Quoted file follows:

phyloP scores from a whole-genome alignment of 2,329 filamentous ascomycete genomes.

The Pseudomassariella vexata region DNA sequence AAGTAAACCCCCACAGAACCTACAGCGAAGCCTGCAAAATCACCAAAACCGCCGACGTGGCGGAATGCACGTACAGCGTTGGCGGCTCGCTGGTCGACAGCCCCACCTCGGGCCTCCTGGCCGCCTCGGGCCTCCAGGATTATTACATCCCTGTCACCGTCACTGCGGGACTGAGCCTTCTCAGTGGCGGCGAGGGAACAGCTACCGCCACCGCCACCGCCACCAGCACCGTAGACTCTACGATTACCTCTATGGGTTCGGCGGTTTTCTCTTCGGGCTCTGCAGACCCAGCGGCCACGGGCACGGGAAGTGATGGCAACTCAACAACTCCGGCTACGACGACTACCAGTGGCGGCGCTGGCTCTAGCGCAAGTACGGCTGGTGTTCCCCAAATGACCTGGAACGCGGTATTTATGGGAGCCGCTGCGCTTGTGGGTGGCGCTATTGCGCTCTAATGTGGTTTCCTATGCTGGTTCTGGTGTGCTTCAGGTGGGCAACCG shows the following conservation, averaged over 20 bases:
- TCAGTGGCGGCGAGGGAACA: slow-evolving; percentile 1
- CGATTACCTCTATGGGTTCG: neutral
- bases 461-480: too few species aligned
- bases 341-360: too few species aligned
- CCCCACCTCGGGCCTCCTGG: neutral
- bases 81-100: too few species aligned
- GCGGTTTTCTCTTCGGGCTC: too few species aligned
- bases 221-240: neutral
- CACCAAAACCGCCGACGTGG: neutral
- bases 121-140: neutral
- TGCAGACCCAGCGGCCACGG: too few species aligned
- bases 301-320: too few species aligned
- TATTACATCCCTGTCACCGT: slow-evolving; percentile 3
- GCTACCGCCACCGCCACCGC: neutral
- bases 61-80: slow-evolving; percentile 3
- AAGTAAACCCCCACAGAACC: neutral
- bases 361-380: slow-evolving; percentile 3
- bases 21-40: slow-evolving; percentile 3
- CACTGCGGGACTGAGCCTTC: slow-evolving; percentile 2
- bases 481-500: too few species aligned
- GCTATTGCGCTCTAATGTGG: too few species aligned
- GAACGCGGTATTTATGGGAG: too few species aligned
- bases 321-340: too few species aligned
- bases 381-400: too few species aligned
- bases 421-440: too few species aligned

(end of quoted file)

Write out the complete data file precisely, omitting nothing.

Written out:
phyloP scores from a whole-genome alignment of 2,329 filamentous ascomycete genomes.

The Pseudomassariella vexata region DNA sequence AAGTAAACCCCCACAGAACCTACAGCGAAGCCTGCAAAATCACCAAAACCGCCGACGTGGCGGAATGCACGTACAGCGTTGGCGGCTCGCTGGTCGACAGCCCCACCTCGGGCCTCCTGGCCGCCTCGGGCCTCCAGGATTATTACATCCCTGTCACCGTCACTGCGGGACTGAGCCTTCTCAGTGGCGGCGAGGGAACAGCTACCGCCACCGCCACCGCCACCAGCACCGTAGACTCTACGATTACCTCTATGGGTTCGGCGGTTTTCTCTTCGGGCTCTGCAGACCCAGCGGCCACGGGCACGGGAAGTGATGGCAACTCAACAACTCCGGCTACGACGACTACCAGTGGCGGCGCTGGCTCTAGCGCAAGTACGGCTGGTGTTCCCCAAATGACCTGGAACGCGGTATTTATGGGAGCCGCTGCGCTTGTGGGTGGCGCTATTGCGCTCTAATGTGGTTTCCTATGCTGGTTCTGGTGTGCTTCAGGTGGGCAACCG shows the following conservation, averaged over 20 bases:
- TCAGTGGCGGCGAGGGAACA: slow-evolving; percentile 1
- CGATTACCTCTATGGGTTCG: neutral
- bases 461-480: too few species aligned
- bases 341-360: too few species aligned
- CCCCACCTCGGGCCTCCTGG: neutral
- bases 81-100: too few species aligned
- GCGGTTTTCTCTTCGGGCTC: too few species aligned
- bases 221-240: neutral
- CACCAAAACCGCCGACGTGG: neutral
- bases 121-140: neutral
- TGCAGACCCAGCGGCCACGG: too few species aligned
- bases 301-320: too few species aligned
- TATTACATCCCTGTCACCGT: slow-evolving; percentile 3
- GCTACCGCCACCGCCACCGC: neutral
- bases 61-80: slow-evolving; percentile 3
- AAGTAAACCCCCACAGAACC: neutral
- bases 361-380: slow-evolving; percentile 3
- bases 21-40: slow-evolving; percentile 3
- CACTGCGGGACTGAGCCTTC: slow-evolving; percentile 2
- bases 481-500: too few species aligned
- GCTATTGCGCTCTAATGTGG: too few species aligned
- GAACGCGGTATTTATGGGAG: too few species aligned
- bases 321-340: too few species aligned
- bases 381-400: too few species aligned
- bases 421-440: too few species aligned